Researchers at the University of Reading have developed a new model for urban temperature forecasting that predicts how heat is captured and lost across the varying urban landscape.
Forecasting temperatures in urban areas is extremely challenging owing to the complexity of urban landscapes and yet accurate forecasting benefits many users, including residents, urban planners and the road, rail and aviation sectors. Urban surfaces cool down more slowly than surrounding areas, but the diversity of building materials and street widths mean temperature variations also exist within cities. The challenge is to capture this diversity yet represent the physics simply enough to include in forecasting models.
In collaboration with the UK Met Office, researchers led by Professor Stephen Belcher produced a model to how buildings exchange heat with the atmosphere in a representative ‘street canyon’ model to test how heat is transferred from the street, walls and roofs to the atmosphere. Further development and testing produced the Met Office–Reading Urban Surface Exchange Scheme (MORUSES).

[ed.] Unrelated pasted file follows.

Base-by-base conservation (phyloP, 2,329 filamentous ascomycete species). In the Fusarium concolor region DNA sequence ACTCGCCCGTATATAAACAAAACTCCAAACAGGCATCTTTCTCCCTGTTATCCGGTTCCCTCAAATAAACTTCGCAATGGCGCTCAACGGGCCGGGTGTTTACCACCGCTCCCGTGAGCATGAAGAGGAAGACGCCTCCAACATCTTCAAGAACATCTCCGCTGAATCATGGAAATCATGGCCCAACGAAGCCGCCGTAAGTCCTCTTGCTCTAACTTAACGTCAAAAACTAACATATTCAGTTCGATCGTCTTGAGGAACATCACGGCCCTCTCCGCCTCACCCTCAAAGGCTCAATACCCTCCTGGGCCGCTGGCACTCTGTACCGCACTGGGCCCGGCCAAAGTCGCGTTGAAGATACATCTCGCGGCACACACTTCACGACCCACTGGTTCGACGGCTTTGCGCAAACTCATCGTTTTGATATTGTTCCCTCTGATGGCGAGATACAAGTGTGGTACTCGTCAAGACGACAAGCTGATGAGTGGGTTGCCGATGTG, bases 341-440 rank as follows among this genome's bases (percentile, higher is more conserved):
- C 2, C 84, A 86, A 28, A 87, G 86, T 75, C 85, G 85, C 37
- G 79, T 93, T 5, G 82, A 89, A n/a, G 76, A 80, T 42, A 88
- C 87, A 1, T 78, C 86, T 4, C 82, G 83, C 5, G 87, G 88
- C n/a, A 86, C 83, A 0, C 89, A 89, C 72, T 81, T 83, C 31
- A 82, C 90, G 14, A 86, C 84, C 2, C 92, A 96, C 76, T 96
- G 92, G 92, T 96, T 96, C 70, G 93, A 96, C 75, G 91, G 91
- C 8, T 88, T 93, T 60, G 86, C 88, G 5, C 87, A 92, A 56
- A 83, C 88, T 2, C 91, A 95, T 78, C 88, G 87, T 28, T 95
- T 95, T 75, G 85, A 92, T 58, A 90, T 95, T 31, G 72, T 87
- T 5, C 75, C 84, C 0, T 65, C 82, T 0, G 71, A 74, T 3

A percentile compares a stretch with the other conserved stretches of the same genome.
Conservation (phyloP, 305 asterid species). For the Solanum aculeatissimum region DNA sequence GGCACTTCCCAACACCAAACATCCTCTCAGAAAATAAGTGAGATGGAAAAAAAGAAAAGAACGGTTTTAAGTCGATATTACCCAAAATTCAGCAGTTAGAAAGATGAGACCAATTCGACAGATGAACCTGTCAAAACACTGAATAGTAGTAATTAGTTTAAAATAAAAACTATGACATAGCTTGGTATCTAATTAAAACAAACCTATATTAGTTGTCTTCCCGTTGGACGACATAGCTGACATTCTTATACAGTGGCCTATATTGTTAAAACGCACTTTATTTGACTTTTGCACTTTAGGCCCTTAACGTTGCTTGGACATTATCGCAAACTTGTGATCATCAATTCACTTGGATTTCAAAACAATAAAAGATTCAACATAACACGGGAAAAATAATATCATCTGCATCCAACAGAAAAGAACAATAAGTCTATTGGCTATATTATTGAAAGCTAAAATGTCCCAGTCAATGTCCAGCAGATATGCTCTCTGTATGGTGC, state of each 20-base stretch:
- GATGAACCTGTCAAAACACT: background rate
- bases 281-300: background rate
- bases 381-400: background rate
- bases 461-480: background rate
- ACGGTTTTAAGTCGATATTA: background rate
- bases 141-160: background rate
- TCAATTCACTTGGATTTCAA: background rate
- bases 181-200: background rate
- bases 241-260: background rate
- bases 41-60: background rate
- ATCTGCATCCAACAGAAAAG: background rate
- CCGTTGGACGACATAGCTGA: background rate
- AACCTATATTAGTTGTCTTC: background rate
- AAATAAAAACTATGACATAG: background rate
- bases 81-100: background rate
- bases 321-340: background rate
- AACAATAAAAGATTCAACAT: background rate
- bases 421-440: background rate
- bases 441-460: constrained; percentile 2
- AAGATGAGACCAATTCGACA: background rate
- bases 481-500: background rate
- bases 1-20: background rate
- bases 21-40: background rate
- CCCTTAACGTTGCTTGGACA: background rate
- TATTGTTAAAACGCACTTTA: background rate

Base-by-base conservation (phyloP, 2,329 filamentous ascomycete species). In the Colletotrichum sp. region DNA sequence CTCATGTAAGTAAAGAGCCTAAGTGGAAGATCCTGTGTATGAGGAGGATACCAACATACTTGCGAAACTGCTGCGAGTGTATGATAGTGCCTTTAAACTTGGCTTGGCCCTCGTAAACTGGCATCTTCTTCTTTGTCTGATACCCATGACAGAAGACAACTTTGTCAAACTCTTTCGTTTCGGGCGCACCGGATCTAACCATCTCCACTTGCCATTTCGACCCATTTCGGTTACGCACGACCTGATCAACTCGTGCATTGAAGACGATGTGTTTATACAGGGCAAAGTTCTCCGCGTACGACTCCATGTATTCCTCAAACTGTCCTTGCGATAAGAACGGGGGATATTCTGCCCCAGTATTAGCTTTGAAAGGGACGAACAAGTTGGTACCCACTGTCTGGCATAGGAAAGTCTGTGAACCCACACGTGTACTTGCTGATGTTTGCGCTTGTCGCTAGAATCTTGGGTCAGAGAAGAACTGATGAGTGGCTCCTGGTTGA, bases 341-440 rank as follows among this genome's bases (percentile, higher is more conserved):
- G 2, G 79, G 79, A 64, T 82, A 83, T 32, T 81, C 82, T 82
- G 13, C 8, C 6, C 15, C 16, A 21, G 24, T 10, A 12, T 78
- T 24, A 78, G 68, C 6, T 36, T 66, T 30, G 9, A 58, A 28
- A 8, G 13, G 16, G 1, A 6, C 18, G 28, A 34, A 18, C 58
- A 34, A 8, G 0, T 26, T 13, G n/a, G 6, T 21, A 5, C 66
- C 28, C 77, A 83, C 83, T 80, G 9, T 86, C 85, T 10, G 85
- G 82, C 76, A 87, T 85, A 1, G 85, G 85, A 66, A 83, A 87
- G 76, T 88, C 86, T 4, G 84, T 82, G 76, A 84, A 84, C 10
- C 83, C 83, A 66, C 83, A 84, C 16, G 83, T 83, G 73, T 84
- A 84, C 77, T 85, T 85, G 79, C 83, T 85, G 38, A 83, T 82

Further research advanced the model using a wind tunnel to investigate how street width affected heat transfer at different windspeeds. A London-wide simulation demonstrated that MORUSES could adapt well to the presence of varying building types within an urban area.
MORUSES has been used in Met Office operational forecasting since 2016 and has improved temperature forecasting across the UK, including daily fog forecasting at Heathrow airport. It is at the heart of the Met Office’s aim to provide high-quality predictions of urban weather and climate and plays a key role in its Heat-Health Watch alerts issued during heatwaves. It is now also used by city authorities such as Bristol and London to plan for future climate adaptation.
Research team: Janet Barlow and Stephen Belcher and Peter Clark
Find out more
View the full impact case study on the REF 2021 website: Novel model improves Met Office urban weather forecasting and informs strategic planning for urban heatwaves and climate projections